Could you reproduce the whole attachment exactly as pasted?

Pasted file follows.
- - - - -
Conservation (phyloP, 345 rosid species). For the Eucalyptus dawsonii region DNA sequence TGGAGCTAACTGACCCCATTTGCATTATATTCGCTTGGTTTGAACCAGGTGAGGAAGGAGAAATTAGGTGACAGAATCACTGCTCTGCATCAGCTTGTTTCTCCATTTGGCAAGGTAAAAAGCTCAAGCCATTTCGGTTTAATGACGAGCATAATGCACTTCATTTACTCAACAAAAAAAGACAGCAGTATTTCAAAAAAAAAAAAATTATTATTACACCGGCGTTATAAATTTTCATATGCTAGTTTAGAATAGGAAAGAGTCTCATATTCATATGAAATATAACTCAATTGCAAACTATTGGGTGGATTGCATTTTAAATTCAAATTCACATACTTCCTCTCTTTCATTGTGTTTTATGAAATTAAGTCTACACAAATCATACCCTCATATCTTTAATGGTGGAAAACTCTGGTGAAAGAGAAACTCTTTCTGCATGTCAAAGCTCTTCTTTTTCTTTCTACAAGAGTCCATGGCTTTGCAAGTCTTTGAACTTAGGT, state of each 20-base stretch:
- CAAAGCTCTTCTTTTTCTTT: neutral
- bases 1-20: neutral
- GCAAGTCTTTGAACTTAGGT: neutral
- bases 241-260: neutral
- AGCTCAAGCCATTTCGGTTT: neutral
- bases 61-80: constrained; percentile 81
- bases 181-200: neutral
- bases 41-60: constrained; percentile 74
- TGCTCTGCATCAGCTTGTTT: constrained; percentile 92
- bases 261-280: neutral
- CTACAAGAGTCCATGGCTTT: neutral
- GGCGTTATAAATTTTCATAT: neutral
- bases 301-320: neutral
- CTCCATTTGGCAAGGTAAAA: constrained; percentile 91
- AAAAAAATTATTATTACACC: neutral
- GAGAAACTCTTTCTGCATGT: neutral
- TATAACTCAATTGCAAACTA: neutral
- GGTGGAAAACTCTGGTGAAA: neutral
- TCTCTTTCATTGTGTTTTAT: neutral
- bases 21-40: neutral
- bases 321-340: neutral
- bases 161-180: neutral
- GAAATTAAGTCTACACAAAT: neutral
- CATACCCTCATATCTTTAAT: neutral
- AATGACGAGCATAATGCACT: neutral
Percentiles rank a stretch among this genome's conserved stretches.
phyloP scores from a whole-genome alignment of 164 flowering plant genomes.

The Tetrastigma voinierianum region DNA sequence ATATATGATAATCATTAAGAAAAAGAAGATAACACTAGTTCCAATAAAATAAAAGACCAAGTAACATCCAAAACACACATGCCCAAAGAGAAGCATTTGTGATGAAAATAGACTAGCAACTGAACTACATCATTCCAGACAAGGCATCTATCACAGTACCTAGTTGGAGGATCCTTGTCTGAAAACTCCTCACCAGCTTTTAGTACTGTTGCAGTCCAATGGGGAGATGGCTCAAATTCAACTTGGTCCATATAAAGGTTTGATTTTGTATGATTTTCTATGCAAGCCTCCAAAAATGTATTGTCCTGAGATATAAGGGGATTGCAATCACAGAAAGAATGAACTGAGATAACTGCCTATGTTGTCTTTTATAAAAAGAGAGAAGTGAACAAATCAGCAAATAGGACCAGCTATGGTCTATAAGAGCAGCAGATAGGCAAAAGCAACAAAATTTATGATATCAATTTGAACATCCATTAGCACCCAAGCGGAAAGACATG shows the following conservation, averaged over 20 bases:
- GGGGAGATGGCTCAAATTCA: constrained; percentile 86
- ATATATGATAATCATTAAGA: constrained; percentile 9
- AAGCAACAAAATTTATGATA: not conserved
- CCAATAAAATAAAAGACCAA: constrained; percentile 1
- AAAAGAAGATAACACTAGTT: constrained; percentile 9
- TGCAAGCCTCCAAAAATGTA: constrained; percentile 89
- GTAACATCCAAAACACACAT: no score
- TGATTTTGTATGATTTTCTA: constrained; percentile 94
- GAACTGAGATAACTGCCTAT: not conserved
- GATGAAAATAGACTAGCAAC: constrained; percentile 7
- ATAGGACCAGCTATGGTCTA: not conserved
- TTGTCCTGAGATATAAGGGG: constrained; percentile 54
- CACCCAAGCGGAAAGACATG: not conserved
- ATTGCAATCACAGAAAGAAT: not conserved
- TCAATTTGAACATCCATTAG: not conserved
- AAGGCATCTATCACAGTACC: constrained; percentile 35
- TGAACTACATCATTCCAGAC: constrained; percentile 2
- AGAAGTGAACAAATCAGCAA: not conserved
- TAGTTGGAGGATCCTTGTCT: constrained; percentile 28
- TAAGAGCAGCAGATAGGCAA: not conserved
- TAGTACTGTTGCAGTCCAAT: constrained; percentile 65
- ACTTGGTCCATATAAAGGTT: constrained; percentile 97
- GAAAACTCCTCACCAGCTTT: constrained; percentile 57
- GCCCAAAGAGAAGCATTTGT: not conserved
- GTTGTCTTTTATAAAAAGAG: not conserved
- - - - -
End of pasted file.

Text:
Conservation (phyloP, 345 rosid species). For the Eucalyptus dawsonii region DNA sequence TGGAGCTAACTGACCCCATTTGCATTATATTCGCTTGGTTTGAACCAGGTGAGGAAGGAGAAATTAGGTGACAGAATCACTGCTCTGCATCAGCTTGTTTCTCCATTTGGCAAGGTAAAAAGCTCAAGCCATTTCGGTTTAATGACGAGCATAATGCACTTCATTTACTCAACAAAAAAAGACAGCAGTATTTCAAAAAAAAAAAAATTATTATTACACCGGCGTTATAAATTTTCATATGCTAGTTTAGAATAGGAAAGAGTCTCATATTCATATGAAATATAACTCAATTGCAAACTATTGGGTGGATTGCATTTTAAATTCAAATTCACATACTTCCTCTCTTTCATTGTGTTTTATGAAATTAAGTCTACACAAATCATACCCTCATATCTTTAATGGTGGAAAACTCTGGTGAAAGAGAAACTCTTTCTGCATGTCAAAGCTCTTCTTTTTCTTTCTACAAGAGTCCATGGCTTTGCAAGTCTTTGAACTTAGGT, state of each 20-base stretch:
- CAAAGCTCTTCTTTTTCTTT: neutral
- bases 1-20: neutral
- GCAAGTCTTTGAACTTAGGT: neutral
- bases 241-260: neutral
- AGCTCAAGCCATTTCGGTTT: neutral
- bases 61-80: constrained; percentile 81
- bases 181-200: neutral
- bases 41-60: constrained; percentile 74
- TGCTCTGCATCAGCTTGTTT: constrained; percentile 92
- bases 261-280: neutral
- CTACAAGAGTCCATGGCTTT: neutral
- GGCGTTATAAATTTTCATAT: neutral
- bases 301-320: neutral
- CTCCATTTGGCAAGGTAAAA: constrained; percentile 91
- AAAAAAATTATTATTACACC: neutral
- GAGAAACTCTTTCTGCATGT: neutral
- TATAACTCAATTGCAAACTA: neutral
- GGTGGAAAACTCTGGTGAAA: neutral
- TCTCTTTCATTGTGTTTTAT: neutral
- bases 21-40: neutral
- bases 321-340: neutral
- bases 161-180: neutral
- GAAATTAAGTCTACACAAAT: neutral
- CATACCCTCATATCTTTAAT: neutral
- AATGACGAGCATAATGCACT: neutral
Percentiles rank a stretch among this genome's conserved stretches.
phyloP scores from a whole-genome alignment of 164 flowering plant genomes.

The Tetrastigma voinierianum region DNA sequence ATATATGATAATCATTAAGAAAAAGAAGATAACACTAGTTCCAATAAAATAAAAGACCAAGTAACATCCAAAACACACATGCCCAAAGAGAAGCATTTGTGATGAAAATAGACTAGCAACTGAACTACATCATTCCAGACAAGGCATCTATCACAGTACCTAGTTGGAGGATCCTTGTCTGAAAACTCCTCACCAGCTTTTAGTACTGTTGCAGTCCAATGGGGAGATGGCTCAAATTCAACTTGGTCCATATAAAGGTTTGATTTTGTATGATTTTCTATGCAAGCCTCCAAAAATGTATTGTCCTGAGATATAAGGGGATTGCAATCACAGAAAGAATGAACTGAGATAACTGCCTATGTTGTCTTTTATAAAAAGAGAGAAGTGAACAAATCAGCAAATAGGACCAGCTATGGTCTATAAGAGCAGCAGATAGGCAAAAGCAACAAAATTTATGATATCAATTTGAACATCCATTAGCACCCAAGCGGAAAGACATG shows the following conservation, averaged over 20 bases:
- GGGGAGATGGCTCAAATTCA: constrained; percentile 86
- ATATATGATAATCATTAAGA: constrained; percentile 9
- AAGCAACAAAATTTATGATA: not conserved
- CCAATAAAATAAAAGACCAA: constrained; percentile 1
- AAAAGAAGATAACACTAGTT: constrained; percentile 9
- TGCAAGCCTCCAAAAATGTA: constrained; percentile 89
- GTAACATCCAAAACACACAT: no score
- TGATTTTGTATGATTTTCTA: constrained; percentile 94
- GAACTGAGATAACTGCCTAT: not conserved
- GATGAAAATAGACTAGCAAC: constrained; percentile 7
- ATAGGACCAGCTATGGTCTA: not conserved
- TTGTCCTGAGATATAAGGGG: constrained; percentile 54
- CACCCAAGCGGAAAGACATG: not conserved
- ATTGCAATCACAGAAAGAAT: not conserved
- TCAATTTGAACATCCATTAG: not conserved
- AAGGCATCTATCACAGTACC: constrained; percentile 35
- TGAACTACATCATTCCAGAC: constrained; percentile 2
- AGAAGTGAACAAATCAGCAA: not conserved
- TAGTTGGAGGATCCTTGTCT: constrained; percentile 28
- TAAGAGCAGCAGATAGGCAA: not conserved
- TAGTACTGTTGCAGTCCAAT: constrained; percentile 65
- ACTTGGTCCATATAAAGGTT: constrained; percentile 97
- GAAAACTCCTCACCAGCTTT: constrained; percentile 57
- GCCCAAAGAGAAGCATTTGT: not conserved
- GTTGTCTTTTATAAAAAGAG: not conserved